Daybreak Mews is a prime example of how “missing middle” housing types can expand choices while adding to the urban fabric of a larger neighborhood.

Transforming suburban places is a growing and necessary trend across America. What are the tactics to make it happen?

A new vision for Chicago's grandest boulevard connects two neighborhoods and provides a setting for 4,200 new housing units.

Seaside’s influence on urban redevelopment is profound—it initiated a re-evaluation of the the civic realm in planning and city building. Lessons learned at Seaside have been applied in the revival, redevelopment, and restoration of existing communities.

A Charter Award-winning development in Louisville has challenged conventional models of retail and civic space and provided a model for how the city can grow in the pattern of its historic neighborhoods.

A master plan for Shanghai's oldest district prioritizes preservation while allowing for strategic development.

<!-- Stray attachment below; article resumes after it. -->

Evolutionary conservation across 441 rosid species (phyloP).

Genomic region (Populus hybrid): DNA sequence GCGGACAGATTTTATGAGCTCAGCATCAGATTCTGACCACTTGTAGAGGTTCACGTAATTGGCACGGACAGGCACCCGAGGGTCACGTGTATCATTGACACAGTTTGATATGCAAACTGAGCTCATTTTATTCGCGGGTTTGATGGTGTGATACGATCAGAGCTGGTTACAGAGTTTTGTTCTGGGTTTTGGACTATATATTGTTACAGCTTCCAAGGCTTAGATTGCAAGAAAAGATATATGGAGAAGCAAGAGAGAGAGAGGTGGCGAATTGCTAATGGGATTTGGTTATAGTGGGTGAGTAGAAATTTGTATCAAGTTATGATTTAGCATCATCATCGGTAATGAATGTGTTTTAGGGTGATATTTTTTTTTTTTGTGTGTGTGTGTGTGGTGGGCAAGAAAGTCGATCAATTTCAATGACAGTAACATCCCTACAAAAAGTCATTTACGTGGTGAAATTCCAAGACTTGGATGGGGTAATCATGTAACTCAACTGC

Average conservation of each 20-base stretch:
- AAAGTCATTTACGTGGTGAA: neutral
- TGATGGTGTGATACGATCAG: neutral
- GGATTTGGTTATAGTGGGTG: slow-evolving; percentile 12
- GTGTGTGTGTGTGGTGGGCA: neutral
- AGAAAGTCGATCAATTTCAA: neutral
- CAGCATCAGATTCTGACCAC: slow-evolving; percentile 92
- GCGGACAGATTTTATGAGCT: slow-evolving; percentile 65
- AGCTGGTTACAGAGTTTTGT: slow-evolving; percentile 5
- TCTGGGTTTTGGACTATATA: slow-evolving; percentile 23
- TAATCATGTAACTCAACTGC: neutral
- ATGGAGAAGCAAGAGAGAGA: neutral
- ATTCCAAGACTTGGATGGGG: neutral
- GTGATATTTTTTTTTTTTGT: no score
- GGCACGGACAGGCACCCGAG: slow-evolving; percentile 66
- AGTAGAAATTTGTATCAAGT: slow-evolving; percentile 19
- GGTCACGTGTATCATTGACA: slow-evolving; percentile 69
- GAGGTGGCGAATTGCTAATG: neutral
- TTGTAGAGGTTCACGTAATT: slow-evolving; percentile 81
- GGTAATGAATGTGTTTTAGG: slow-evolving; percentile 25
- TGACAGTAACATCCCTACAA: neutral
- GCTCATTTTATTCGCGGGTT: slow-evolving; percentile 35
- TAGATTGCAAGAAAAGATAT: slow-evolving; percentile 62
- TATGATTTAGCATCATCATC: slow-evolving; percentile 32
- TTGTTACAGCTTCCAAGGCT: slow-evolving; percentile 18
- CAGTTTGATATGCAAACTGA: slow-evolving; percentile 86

A high-rise development, home to the Essex Street Market, is now providing homes to people who were displaced a half century ago.

More than just a utility, Louisville Water Company Is a Civic Treasure.

Urbanism and preservation of a historic landscape and medical buildings add up to a unique redevelopment underway in Washington DC.

Building types are most helpful when trying to achieve a fine-grained mix of house-scale buildings of varied density and type in a walkable neighborhood. This is part one of a series.

Carmel, Indiana, builds a high-quality public realm at the heart of its new Midtown district.